BYO SecurityPremise-based document management software is subject to the same security challenges as any on-premise software: It’s only as secure as your servers and your firm’s cybersecurity practices. Threat detection, ransomware, hackers, virus infections, data encryption–is entirely left to you, your law firm and your IT consultant. This almost always results in sub-par security for your law firm and client data.

Pervasive Document Management Problems

Shortcomings and serious flaws aren’t limited to the long-in-the-tooth, premise-based document management platforms. Even current cloud-based document management software is plagued with problems that make them difficult to adopt, and problematic when they are.

No Mac OS Support

Many of today’s law firms use Mac computers. Some firms are all-Mac. Other firms are mixed platform firms, and others still use Windows in the office and a Mac at home. A key problem of today’s document management software, including cloud-based DMS’s, is that they still only work on Windows. Sure, you can install Parallels on your Mac OS computer, install an instance of Windows, then run your chosen DMS on a Mac computer. But most Mac users would agree that this is a huge pain to setup, and is a slow, clunky and often glitchy way to run Windows software. Add to that, document management software often relies on addins for Word and Outlook, which (until recently) simply don’t work on the Mas OC versions of Microsoft Word and Outlook.

Migration & SupportOne phenomenon that you’ll see with all document management software companies, whether they’re a dinosaur DMS or a cloud-based application, is that they don’t manage your firm’s transition to their product, and, in many cases, don’t provide post-implementation support to your firm.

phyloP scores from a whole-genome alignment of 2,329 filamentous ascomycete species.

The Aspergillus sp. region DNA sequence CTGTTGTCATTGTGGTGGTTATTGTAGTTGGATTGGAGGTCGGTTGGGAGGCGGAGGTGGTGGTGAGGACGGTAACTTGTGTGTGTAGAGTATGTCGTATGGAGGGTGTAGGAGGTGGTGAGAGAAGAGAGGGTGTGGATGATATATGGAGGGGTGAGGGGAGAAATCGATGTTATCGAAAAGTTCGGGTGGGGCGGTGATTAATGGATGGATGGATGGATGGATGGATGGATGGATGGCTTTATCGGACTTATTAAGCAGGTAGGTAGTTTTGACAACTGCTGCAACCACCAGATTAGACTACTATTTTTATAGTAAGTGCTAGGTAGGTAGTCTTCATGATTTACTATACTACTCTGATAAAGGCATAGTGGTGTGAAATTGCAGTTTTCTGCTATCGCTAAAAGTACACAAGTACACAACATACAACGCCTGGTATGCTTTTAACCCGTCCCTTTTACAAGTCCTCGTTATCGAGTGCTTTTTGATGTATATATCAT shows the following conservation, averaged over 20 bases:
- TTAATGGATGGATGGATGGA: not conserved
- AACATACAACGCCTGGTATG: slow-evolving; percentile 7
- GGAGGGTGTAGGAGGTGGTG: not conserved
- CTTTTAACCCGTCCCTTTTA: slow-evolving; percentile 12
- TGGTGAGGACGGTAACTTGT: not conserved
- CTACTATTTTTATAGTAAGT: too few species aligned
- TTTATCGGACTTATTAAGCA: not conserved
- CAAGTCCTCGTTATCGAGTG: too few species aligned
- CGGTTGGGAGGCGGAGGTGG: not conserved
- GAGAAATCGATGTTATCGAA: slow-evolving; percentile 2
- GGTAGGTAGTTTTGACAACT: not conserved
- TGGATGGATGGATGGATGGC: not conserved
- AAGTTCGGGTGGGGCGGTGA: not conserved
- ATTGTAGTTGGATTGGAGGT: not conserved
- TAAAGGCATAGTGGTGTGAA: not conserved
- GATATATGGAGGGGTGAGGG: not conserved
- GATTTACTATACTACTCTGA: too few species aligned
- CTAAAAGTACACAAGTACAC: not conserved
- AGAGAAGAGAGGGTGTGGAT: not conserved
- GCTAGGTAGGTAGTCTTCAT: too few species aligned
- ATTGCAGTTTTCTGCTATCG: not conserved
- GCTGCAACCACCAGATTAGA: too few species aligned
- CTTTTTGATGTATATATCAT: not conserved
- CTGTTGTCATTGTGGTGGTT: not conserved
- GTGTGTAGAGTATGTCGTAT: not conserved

That’s right, most DMS companies outsource the implementation to third-party “consultants” (in actually, resellers) that will perform your onboaridng, including planning, setup, data migration and training. This creates a huge potential quality problem, as the company that made the software will not be the company that plans your transition to the software. And when it comes to legal document management, the onboarding process is often make-or-break; problems that occur during your data migration can have long-lasting effects for years to come.

When you purchase or subscribe to said document management software, you’ll be farmed off to a local reseller in your area, who may or may not understand the software, may or may not understand law firms and may or may not understand your specific needs. I’ve personally worked with dozens of law firms that have been down this path, with very mixed results. Some firms reported that the onboarding, training and data conversion process went well enough; others reported that their assigned reseller didn’t seem to know much about the document management software. Others still have reported disastrous data migrations (including the loss of data).